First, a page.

Borough Market

A short walk from London Bridge station, Borough Market has become arguably the capital’s premier foodie destination – and it’s a great place to buy fresh fish too. Ed Smith takes a tour.

Walk around Borough Market on any Wednesday through to Saturday and, among the cheese and ham stalls, butchers, grocers and hot food stands, you’ll see a clutch of fishmongers. On the face of it, there’s little to distinguish between them: each one displays a bounty of fresh fish laid on ice.

But look a little closer and an interesting picture emerges. Not only are they a showcase for the diversity of fish that swim in our waters, they also show how that variety differs from one place to another. Each of the fishmongers at Borough drive their day boat catches up to London from a distinct part of the country. They have their own story to tell and, often, different fish to show for it.

There are three fishmongers in the market, as well as a couple of specialist smokers and, of course, Richard Haward’s oysters, which we’ve written about a couple of times before. In the outdoor area known as Green Market, you’ll find Sussex Fish, which sells seafood caught between Newhaven and Shoreham in East Sussex. Another, called Shellseekers, fishes between Dartmouth and Start Point in Devon. While Furness Fish and Game, just opposite, drives much of their catch down from where it’s landed at Flookeburgh, in Cumbria. (Furness Fish and Game is also a big producer of Morecambe Bay potted shrimps, but that’s another story for another time.)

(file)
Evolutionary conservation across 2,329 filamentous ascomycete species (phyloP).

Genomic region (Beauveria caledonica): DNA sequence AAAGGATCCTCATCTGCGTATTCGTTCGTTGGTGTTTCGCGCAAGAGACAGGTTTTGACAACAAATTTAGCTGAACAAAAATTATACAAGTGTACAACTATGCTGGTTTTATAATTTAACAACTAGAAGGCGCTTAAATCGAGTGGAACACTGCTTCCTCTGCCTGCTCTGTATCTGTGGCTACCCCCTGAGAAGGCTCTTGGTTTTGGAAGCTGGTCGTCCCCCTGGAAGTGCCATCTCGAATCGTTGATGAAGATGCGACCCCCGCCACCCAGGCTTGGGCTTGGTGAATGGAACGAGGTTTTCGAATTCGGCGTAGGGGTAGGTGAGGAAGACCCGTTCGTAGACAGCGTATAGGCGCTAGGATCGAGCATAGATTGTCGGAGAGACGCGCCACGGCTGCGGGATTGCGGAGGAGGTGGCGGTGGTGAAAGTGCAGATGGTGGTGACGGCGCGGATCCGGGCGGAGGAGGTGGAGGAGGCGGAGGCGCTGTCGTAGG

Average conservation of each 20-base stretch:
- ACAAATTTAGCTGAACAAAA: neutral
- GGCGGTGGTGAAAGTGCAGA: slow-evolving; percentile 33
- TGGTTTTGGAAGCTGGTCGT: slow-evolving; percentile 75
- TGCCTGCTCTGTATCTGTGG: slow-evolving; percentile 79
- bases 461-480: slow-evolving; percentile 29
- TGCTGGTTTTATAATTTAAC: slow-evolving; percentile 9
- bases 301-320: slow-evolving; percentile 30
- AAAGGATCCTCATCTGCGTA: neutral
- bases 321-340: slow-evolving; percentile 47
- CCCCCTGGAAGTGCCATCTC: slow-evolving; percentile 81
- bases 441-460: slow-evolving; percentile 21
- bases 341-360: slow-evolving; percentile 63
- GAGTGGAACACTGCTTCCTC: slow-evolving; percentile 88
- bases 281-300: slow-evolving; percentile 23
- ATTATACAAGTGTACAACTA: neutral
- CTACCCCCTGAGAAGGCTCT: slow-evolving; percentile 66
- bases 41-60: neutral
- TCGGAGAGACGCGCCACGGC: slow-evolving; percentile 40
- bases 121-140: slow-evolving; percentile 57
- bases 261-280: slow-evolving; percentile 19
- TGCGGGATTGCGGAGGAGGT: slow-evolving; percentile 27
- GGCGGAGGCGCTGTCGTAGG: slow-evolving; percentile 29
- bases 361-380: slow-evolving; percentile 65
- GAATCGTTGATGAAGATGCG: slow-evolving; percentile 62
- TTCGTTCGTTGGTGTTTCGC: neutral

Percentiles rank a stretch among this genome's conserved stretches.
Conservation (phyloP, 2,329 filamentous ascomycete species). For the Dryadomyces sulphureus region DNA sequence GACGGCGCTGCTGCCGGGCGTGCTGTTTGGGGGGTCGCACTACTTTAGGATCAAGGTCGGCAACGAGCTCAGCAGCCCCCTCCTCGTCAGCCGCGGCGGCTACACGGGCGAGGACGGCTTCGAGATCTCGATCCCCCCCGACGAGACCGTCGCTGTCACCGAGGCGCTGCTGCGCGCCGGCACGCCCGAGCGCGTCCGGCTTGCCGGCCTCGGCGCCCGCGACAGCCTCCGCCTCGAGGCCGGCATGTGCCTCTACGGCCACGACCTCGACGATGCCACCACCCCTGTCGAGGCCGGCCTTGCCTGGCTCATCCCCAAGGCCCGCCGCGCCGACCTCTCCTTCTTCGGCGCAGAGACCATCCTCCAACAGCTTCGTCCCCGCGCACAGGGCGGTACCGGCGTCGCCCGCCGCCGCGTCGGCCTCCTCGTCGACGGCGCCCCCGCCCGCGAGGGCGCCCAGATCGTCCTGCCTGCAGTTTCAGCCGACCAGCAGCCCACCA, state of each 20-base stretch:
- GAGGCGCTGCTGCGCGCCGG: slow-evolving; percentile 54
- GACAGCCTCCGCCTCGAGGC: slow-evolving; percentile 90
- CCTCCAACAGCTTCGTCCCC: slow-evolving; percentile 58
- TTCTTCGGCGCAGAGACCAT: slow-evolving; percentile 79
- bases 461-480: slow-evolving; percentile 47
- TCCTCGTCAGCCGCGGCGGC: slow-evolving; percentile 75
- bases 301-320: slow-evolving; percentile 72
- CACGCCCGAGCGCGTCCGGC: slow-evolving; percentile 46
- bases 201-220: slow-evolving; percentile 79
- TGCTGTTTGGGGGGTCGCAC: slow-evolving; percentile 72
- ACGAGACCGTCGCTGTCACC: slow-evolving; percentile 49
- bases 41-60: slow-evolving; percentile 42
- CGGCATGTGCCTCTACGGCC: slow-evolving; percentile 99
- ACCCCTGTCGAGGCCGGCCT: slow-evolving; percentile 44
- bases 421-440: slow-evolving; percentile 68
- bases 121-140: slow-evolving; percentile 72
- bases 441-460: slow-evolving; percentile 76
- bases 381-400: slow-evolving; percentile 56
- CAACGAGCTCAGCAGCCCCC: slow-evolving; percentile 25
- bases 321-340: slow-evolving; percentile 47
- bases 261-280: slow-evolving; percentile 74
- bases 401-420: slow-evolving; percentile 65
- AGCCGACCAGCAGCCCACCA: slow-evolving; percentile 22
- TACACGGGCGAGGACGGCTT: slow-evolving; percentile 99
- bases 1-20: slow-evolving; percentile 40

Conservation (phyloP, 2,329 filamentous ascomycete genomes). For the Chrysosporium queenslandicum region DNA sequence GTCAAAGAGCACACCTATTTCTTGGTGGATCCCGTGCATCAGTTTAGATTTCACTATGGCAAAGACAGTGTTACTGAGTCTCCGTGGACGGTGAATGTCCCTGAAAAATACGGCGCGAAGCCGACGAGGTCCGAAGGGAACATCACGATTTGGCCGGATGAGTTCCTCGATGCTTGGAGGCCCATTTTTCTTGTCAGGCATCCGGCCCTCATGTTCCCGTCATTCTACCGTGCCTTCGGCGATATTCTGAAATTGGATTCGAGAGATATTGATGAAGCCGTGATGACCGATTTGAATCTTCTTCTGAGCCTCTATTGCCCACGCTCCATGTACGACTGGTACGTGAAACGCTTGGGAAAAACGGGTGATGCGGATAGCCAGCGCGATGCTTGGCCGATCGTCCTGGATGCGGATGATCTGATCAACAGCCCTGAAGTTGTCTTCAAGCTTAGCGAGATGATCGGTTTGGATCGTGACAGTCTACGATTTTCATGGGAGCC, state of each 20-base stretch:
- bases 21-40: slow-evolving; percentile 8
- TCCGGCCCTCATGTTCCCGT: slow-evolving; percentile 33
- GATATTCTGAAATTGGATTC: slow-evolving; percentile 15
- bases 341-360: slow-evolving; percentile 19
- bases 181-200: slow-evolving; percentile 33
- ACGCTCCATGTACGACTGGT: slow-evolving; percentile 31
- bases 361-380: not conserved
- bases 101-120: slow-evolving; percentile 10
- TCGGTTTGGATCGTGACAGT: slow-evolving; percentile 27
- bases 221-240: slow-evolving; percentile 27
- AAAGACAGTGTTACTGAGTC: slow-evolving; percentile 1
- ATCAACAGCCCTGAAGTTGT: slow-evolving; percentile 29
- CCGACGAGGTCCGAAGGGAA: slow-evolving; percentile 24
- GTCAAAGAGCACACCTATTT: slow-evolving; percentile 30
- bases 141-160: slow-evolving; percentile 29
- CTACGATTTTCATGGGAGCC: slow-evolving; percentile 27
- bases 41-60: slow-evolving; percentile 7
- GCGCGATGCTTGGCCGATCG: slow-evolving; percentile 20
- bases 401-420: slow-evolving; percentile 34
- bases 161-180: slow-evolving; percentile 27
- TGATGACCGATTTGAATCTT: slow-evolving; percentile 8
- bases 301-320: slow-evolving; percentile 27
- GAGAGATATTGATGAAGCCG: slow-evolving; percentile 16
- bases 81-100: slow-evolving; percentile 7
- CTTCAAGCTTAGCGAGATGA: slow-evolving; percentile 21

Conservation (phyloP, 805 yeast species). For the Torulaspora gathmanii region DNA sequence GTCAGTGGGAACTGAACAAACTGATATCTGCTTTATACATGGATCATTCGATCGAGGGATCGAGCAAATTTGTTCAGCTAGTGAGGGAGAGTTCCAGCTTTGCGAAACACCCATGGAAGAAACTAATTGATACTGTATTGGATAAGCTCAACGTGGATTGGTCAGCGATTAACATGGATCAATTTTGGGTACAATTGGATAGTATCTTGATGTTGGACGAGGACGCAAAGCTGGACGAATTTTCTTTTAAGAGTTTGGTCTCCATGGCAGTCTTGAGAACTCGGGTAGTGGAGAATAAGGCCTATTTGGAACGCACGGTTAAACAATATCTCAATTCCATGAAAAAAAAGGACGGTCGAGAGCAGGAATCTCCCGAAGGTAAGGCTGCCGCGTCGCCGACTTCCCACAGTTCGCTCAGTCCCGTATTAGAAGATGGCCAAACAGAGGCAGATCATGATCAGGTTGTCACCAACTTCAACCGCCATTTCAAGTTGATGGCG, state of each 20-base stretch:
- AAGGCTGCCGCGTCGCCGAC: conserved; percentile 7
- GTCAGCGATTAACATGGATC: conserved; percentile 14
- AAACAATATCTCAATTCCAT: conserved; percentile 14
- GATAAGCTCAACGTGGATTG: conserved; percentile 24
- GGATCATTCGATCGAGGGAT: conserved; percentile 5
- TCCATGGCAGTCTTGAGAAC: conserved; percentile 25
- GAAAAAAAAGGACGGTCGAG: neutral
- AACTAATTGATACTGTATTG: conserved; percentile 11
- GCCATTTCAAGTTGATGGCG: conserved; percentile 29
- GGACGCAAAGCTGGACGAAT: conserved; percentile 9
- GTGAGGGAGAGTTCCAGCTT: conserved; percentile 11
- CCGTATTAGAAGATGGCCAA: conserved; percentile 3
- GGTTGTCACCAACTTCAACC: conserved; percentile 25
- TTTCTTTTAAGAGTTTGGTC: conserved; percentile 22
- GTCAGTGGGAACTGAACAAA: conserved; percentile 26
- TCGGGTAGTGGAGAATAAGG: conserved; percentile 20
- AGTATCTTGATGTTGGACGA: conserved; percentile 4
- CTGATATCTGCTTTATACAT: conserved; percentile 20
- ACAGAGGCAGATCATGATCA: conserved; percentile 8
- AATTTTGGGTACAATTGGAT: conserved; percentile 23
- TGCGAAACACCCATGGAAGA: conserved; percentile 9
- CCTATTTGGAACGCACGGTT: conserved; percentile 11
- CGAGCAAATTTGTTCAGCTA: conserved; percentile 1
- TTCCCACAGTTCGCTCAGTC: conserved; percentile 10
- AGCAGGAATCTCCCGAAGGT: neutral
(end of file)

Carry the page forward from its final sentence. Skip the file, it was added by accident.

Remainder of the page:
Their convergence at Borough is a reminder of the fact that we are an island nation – and that the sea surrounding us is an amazing resource. They also represent a covetable opportunity: the ability to go shopping in an inland city for fish that’s totally traceable, responsibly sourced and super-fresh. Given the hours spent at sea and the distance covered after the fish are landed, that’s pretty remarkable.

On a recent visit, I spoke with the owners of Sussex Fish and Shellseekers. It was really interesting to hear their views on their livelihood and on the best ways to shop for fish.

Darren Brown at Shellseekers started out 15 years ago as a hand-dived scallop specialist and one of the founding stalls at Borough. He has split his week (and life) between the West Country coast and London ever since.

He’s still as passionate about fishing as ever. He impressed on me how difficult a fisherman’s vocation is – and how he feels the quota system is letting fishermen down. He suggests that the only way to police and run a quota is to allow boats a fixed number of days at sea per year, with the freedom to keep everything caught in that time.

He’s passionate about markets and fishmongers too. The best way to shop, he reckons, is to interact with the fishmonger. Don’t come with too fixed an idea or a shopping list cast in stone: ask what’s good and plentiful and go from there.